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Blackstone, Carlyle seen as refashioning earnings for a lift
[BOSTON] The titans of private equity, who have long grumbled that shareholders don't show them enough love, are turning to a sweetener: distributable earnings.
Blackstone Group LP and Carlyle Group LP recently adopted it as their key metric after KKR & Co changed last year. The yardstick, which has been in past earnings reports but not spotlighted, strips out mark-to-market valuations and promises to make quarterly results less volatile, particularly in turbulent markets.
The share prices of these giant firms have mostly lagged the broader market since they went public, which for Blackstone was more than a decade ago. The new barometer, which includes cash income from asset sales and management fees, is the latest effort to win over shareholders. It shines a light on the huge stockpile of assets - Blackstone alone raised US$100 billion in 2018 - they have gathered.
"A lot of actions these firms take are to increase shareholder value," said Devin Ryan, an analyst at JMP Securities. "They are looking for things they can do to improve the narrative and improve the investor base."
The volatility inherent in the formula the firms had been using - economic net income - was laid bare once again in the fourth quarter. The measure, which captures both realised and unrealised gains, requires private assets to be marked to market.
Apollo Global Management LLC, which was still relying on economic net income, took a beating on that measure largely because the S&P 500 Index had its worst quarter in seven years. Apollo posted its biggest quarterly loss in eight years as its private equity portfolio plummeted. It and Oaktree plan to join peers with a change to the key profit metric when they report first-quarter earnings.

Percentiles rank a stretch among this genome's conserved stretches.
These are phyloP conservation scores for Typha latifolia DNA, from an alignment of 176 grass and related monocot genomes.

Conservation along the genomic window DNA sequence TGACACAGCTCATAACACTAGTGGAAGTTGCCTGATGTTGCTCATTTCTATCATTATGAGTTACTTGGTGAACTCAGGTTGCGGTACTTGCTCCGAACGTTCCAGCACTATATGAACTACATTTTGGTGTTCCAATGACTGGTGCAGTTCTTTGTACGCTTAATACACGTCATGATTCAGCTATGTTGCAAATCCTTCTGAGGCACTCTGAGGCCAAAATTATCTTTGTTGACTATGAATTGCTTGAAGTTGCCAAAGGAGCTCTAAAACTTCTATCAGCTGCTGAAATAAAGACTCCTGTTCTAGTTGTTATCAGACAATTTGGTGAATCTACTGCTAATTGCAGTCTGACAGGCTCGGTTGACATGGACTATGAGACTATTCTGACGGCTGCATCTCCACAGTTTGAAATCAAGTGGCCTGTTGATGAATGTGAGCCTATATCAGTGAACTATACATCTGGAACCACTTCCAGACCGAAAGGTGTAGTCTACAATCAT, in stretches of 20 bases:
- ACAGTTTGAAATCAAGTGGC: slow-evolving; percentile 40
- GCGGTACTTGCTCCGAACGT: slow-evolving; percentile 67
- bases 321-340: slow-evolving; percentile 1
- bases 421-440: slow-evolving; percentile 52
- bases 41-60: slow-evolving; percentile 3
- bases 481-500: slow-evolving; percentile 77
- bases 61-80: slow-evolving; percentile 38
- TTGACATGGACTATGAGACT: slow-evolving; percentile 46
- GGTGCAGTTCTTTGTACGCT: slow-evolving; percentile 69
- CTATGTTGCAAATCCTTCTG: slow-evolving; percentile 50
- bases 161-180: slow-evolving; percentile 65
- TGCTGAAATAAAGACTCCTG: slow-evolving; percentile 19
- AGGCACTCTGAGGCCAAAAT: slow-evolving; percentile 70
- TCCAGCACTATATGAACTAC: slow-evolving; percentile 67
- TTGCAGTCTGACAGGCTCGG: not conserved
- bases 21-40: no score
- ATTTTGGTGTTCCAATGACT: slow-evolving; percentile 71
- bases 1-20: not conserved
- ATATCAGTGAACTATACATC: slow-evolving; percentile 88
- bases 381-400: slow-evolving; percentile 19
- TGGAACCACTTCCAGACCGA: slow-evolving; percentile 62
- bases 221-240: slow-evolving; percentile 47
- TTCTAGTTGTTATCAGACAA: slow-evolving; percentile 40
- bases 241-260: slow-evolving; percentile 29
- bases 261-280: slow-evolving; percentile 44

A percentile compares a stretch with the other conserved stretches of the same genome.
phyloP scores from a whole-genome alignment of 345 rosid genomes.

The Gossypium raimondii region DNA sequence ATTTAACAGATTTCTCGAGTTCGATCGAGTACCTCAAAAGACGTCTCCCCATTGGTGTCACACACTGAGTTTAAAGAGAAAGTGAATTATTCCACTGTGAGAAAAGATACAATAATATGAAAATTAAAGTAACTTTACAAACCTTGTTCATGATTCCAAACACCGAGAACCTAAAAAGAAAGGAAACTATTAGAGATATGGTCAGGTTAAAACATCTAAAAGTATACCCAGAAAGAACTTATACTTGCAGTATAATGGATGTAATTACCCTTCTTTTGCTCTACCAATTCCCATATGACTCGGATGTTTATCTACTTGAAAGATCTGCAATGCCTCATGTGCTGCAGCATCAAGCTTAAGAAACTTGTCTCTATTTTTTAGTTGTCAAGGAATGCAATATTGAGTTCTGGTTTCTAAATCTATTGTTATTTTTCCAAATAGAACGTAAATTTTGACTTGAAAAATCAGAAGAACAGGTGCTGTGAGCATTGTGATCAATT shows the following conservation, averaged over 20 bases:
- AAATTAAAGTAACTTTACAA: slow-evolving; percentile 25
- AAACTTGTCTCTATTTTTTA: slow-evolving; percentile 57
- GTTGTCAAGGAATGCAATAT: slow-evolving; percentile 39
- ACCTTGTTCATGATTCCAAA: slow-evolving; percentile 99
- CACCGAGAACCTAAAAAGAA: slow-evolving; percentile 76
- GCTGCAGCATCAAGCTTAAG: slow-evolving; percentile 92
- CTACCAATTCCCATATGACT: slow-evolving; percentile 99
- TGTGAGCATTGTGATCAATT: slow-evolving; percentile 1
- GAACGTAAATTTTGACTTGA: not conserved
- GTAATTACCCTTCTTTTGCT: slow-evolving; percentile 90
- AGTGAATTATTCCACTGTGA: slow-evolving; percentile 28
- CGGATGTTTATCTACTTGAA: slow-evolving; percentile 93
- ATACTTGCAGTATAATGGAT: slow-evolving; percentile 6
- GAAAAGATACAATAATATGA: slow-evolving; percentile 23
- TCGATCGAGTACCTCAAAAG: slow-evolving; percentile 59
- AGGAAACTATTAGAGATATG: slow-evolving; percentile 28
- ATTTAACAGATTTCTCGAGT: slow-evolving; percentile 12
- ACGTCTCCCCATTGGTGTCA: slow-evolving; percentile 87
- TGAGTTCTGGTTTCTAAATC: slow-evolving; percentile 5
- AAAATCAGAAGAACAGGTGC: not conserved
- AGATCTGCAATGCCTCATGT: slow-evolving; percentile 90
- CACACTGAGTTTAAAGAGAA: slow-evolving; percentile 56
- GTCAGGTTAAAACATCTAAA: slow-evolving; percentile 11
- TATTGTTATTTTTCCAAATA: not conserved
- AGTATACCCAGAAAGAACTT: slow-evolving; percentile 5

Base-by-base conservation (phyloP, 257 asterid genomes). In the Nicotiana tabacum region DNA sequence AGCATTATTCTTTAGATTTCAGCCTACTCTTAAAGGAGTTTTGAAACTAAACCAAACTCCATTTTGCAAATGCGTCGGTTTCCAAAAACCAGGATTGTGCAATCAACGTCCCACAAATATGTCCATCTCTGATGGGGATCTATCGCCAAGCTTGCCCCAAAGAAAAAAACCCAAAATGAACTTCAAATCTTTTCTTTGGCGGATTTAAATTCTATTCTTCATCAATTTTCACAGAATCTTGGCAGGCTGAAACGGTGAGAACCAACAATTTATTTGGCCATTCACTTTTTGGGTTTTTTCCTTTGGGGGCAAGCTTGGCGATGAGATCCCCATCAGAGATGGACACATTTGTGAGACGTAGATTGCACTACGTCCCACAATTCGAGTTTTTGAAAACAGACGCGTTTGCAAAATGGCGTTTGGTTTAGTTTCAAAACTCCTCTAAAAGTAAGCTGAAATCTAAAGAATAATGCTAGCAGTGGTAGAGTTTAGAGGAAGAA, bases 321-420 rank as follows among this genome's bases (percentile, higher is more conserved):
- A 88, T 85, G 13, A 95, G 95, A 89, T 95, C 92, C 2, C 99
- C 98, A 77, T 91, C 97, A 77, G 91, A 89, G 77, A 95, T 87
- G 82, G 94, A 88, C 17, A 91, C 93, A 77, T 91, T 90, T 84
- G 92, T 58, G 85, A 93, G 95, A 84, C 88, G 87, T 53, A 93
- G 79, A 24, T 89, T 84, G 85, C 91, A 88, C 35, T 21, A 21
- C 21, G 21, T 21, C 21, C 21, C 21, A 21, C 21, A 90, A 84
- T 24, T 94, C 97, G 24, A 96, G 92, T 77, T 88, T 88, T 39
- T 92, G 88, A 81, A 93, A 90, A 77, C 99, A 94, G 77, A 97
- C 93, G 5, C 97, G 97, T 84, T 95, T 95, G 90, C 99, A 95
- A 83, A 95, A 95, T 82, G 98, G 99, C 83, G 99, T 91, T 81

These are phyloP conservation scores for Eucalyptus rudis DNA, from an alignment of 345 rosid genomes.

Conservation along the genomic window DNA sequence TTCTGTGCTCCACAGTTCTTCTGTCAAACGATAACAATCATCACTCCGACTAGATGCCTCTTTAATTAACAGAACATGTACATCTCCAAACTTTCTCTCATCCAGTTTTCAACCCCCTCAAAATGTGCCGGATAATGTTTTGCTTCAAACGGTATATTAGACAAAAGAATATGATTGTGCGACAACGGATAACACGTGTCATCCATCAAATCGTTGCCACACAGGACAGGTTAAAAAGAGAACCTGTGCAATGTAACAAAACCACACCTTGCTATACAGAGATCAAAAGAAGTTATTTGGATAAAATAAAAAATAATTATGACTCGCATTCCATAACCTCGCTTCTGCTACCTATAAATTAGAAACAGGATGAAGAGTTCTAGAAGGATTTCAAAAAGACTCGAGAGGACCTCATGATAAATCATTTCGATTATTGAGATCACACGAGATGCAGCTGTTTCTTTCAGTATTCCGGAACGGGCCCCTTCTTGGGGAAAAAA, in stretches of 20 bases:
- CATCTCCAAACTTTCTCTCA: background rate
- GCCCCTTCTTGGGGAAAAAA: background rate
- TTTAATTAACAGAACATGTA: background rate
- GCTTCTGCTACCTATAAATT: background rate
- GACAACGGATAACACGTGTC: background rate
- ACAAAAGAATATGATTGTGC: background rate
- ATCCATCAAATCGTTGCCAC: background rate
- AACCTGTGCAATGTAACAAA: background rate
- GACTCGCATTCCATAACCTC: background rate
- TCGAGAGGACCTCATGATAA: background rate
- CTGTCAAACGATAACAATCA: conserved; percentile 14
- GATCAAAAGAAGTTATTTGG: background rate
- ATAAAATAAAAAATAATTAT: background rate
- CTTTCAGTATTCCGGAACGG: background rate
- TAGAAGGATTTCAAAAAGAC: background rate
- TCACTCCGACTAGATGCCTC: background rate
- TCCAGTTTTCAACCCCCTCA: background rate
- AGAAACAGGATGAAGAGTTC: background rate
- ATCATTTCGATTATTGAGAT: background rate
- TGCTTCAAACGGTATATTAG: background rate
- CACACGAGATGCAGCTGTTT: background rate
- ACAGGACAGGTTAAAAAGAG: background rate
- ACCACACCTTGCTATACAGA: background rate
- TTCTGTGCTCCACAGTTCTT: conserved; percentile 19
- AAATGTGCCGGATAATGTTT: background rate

Apollo's rivals mostly sidestepped the market tsunami last quarter. KKR and Carlyle - which reported results on Wednesday - saw their distributable earnings rise. Blackstone also posted a profit but a smaller one than a year earlier. These firms say the metric better reflects how they run their businesses.
"I am a supporter of this metric," said Stephen Biggar, an analyst at Argus Research Corp. "It's hard for analysts like myself to predict unrealised losses. We can predict fee-related earnings much better. It's a stable component of earnings."
Some private equity firms have also converted to a C-corp - or are considering it - to try to get more recognition in the market. The change from a partnership makes it possible for them to be included in indices and increase their mutual fund ownership.
But the benefits of a C-corp conversion remain a question. Since KKR announced in May that it was making the switch, its shares have gained less than Blackstone's, a partnership. Blackstone, which manages US$472.2 billion, has been weighing whether becoming a C-corp makes sense.
Likewise, firms can't count on shareholders to reward them just because they now tally profit differently, with an emphasis on fees from the steady collection of assets.
"Let's see if this helps," Mr Ryan said.